University of Florida

In Madison Square Garden, Gators hoops looking for signature win against Duke

The No. 21 Florida Gators men’s basketball team is still looking for its first signature win in coach Mike White’s two-year tenure. A chance to upset No. 5 Duke in Madison Square Garden on Tuesday could be just the game.
The No. 21 Florida Gators men’s basketball team is still looking for its first signature win in coach Mike White’s two-year tenure. A chance to upset No. 5 Duke in Madison Square Garden on Tuesday could be just the game. AP

Somewhere in the midst of the Florida men’s basketball team’s first eight games of the season, forward Devin Robinson approached the team in the locker room.

With UF’s first 11 games of the season being played on the road, the junior wanted to make sure his teammates had the right focus heading into their next stretch of games away from home.

“It’s another game. It’s another day. It’s another gym,” Robinson told the team.

But when the next gym is Madison Square Garden and the opponent is No. 5 Duke, can the Gators really look at it as just another game on another day?

UF coach Mike White and his Florida team will find out Tuesday, when his No. 21-ranked Gators face the perennial powerhouse Blue Devils at 9 p.m. in Madison Square Gardens as part of the Jimmy V Classic.

Florida (7-1), which re-entered the AP top-25 poll last week for the first time in nearly two years, is still looking for its tried-and-true signature win since White took over the program.

A chance to upset Duke and coach Mike Krzyzewski, the all-time winningest coach in NCAA men’s basketball history, would more than qualify.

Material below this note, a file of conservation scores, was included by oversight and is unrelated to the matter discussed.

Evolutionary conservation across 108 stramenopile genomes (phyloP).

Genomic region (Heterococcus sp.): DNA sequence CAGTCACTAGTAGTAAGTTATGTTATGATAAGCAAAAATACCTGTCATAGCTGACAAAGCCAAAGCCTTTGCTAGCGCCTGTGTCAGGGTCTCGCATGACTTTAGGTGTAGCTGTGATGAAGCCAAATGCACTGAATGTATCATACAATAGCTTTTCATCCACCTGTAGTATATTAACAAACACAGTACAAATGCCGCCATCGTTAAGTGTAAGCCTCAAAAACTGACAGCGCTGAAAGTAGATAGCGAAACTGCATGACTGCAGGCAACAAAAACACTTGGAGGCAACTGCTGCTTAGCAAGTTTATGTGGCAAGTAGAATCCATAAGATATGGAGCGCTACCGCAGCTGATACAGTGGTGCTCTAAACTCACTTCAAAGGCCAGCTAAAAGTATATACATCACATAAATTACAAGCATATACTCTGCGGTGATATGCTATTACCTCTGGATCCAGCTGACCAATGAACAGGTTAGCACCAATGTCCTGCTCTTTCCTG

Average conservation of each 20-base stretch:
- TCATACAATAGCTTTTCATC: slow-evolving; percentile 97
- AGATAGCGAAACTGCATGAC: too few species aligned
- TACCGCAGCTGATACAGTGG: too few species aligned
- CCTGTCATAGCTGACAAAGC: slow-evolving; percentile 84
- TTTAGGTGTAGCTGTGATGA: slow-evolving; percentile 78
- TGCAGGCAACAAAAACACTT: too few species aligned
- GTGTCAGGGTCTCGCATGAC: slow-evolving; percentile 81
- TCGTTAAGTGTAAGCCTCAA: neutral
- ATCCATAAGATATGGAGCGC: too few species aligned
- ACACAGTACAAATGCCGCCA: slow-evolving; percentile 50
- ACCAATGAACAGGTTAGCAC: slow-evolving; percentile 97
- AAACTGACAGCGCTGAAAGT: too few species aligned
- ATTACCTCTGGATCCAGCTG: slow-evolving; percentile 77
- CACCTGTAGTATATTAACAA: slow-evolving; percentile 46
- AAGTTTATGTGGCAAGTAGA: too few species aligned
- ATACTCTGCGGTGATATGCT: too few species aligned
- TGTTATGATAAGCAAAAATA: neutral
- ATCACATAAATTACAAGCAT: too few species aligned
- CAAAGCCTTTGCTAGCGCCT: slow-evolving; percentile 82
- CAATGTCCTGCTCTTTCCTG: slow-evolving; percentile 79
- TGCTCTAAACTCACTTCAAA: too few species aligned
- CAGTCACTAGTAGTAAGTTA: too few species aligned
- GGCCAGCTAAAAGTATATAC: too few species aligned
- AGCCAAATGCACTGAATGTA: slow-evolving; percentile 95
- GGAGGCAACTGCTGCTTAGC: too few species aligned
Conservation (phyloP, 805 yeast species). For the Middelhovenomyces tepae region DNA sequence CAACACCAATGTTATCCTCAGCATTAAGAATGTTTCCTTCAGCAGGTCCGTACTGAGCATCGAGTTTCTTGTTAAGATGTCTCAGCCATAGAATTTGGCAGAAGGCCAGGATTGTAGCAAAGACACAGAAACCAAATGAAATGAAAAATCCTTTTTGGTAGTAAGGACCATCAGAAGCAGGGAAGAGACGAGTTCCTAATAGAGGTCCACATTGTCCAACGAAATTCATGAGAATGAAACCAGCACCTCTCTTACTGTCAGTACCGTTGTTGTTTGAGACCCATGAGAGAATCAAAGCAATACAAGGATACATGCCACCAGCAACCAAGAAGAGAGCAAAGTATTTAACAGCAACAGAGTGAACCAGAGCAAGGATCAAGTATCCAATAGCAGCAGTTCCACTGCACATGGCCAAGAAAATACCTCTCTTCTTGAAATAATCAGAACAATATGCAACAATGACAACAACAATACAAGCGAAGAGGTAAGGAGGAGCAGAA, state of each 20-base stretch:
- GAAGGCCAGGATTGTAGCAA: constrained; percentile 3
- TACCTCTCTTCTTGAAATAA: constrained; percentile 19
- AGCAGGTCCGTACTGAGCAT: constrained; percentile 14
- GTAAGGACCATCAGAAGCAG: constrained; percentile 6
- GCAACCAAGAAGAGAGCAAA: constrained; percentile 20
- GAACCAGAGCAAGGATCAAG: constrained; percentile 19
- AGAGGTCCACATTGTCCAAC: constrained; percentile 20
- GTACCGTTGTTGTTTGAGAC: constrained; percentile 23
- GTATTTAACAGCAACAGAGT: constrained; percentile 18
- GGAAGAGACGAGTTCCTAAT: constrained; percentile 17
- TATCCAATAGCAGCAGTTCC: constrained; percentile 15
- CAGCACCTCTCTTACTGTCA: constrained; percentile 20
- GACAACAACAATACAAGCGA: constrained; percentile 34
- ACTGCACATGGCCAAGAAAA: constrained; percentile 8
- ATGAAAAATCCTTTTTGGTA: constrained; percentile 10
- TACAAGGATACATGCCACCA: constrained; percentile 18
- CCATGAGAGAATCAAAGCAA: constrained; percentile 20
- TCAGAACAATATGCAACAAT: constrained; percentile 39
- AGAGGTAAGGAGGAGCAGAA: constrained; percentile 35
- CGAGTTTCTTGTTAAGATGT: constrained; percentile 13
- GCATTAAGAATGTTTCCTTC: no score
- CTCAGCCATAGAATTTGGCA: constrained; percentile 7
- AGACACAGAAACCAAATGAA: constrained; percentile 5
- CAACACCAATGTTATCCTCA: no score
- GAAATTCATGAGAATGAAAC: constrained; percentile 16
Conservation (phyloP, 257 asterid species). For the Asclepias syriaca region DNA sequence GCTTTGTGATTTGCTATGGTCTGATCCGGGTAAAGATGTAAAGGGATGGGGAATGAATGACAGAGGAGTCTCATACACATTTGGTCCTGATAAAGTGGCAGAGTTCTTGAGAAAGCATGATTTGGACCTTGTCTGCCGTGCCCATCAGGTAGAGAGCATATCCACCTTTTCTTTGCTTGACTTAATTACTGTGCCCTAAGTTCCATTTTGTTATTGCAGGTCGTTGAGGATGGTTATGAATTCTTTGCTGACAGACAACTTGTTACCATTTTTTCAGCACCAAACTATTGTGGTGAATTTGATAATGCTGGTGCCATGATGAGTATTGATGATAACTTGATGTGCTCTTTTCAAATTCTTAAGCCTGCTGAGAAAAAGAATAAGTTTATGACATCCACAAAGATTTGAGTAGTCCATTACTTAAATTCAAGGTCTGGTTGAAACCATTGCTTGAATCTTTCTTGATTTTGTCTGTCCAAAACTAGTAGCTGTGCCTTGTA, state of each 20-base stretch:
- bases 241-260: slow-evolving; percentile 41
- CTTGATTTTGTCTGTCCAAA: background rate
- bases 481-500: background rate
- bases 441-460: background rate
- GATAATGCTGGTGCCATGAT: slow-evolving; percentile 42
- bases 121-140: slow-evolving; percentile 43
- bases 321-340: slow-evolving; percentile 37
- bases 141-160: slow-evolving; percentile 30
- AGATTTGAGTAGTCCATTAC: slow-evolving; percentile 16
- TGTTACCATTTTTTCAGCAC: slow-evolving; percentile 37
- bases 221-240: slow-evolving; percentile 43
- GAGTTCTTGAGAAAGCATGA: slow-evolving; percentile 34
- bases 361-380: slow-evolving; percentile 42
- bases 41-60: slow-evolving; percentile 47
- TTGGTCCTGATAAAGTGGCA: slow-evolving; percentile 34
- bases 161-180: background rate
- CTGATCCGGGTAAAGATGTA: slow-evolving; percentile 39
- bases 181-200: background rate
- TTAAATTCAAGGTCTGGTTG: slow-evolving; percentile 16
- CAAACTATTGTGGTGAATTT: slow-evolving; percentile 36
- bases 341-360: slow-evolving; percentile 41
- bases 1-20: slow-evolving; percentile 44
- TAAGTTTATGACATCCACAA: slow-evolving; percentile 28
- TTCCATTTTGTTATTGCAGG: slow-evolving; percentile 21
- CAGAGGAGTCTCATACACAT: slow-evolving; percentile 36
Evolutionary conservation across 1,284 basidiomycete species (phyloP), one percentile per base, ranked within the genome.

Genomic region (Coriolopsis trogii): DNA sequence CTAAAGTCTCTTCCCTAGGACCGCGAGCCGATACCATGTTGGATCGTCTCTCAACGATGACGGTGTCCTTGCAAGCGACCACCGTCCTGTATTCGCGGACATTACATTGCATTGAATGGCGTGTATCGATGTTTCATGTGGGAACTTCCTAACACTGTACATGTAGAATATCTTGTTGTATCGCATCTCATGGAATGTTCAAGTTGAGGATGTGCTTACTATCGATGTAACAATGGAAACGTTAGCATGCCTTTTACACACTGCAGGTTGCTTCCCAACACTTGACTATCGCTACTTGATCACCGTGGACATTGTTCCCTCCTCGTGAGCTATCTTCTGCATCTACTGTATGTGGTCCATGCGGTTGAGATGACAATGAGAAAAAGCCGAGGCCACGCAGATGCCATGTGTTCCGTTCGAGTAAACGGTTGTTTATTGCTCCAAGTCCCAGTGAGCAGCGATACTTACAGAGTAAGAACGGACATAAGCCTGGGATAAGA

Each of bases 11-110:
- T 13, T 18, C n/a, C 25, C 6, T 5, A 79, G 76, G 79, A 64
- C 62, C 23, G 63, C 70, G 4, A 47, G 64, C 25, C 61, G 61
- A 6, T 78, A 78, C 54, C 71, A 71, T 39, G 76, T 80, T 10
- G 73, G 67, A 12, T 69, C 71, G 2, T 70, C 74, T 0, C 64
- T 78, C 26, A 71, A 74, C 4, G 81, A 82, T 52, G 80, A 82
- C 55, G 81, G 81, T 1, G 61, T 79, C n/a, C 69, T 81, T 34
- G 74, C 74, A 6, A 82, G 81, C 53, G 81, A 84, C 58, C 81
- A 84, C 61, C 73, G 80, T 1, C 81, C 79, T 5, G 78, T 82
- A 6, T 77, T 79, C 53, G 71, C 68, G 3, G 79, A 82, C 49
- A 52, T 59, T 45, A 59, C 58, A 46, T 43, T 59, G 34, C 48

“It’s a great honor for any of us to compete against Duke basketball and Coach K and be on the same floor with Coach K,” said White, whose father Kevin White has been Duke’s athletic director since 2008. “That’s goes for our entire staff and our managers, but most importantly for our players. … To arguably compete against the best program in the country, arguably the best coach in all of sport, it’s a really unique opportunity that all of us are excited about.”

The Blue Devils (8-1) have four players who played in at least eight games this year and are averaging 10 points per contest, with sophomore guard Luke Kennard (19.4 points/game) and All-American Grayson Allen (17.1 points/game) leading the way.

A fifth, top freshman recruit Jayson Tatum, made his collegiate debut last week and scored 10 points against Maine.

“My goodness,” White said. “They play so hard, they’re so unselfish. They’re so many challenges ahead with facing a program like Duke that if you’re thinking about the wrong things you give yourselves zero chance at success.”

The Gators have had success this year. They’ve won seven of their first eight games for the first time since the 2012-13 season. Their lone loss was a 77-72 defeat to then-No. 11 and current-No. 8 Gonzaga in the Advocare Invitational semifinal.

“Just coming out every game with the same mindset, whether it’s Duke or a team that’s not ranked in the top-10 in the country, we just have to attack every day like it’s our last day on the court,” guard Canyon Barry said.

UF did that Thursday during its 91-60 rout of North Florida. The Gators shot a season-high 58.5 percent from the field and had seven players score at least seven points.

But even at that, White said the priority on Tuesday needs to be on defending a Blue Devils team are averaging 85.7 points per game and making almost 40 percent of its shots from the field.

Plus, above all else, the game is a chance for Florida to show that it can compete with the best in the country.

“Being 100 percent honest, we both know that it’s a bigger game,” Barry said. “It’s Madison Square Garden, it’s Duke. But I think that just adds to the atmosphere and fun of college basketball.”

Even though, at the end of the day, it’s just another game on another day in another gym.

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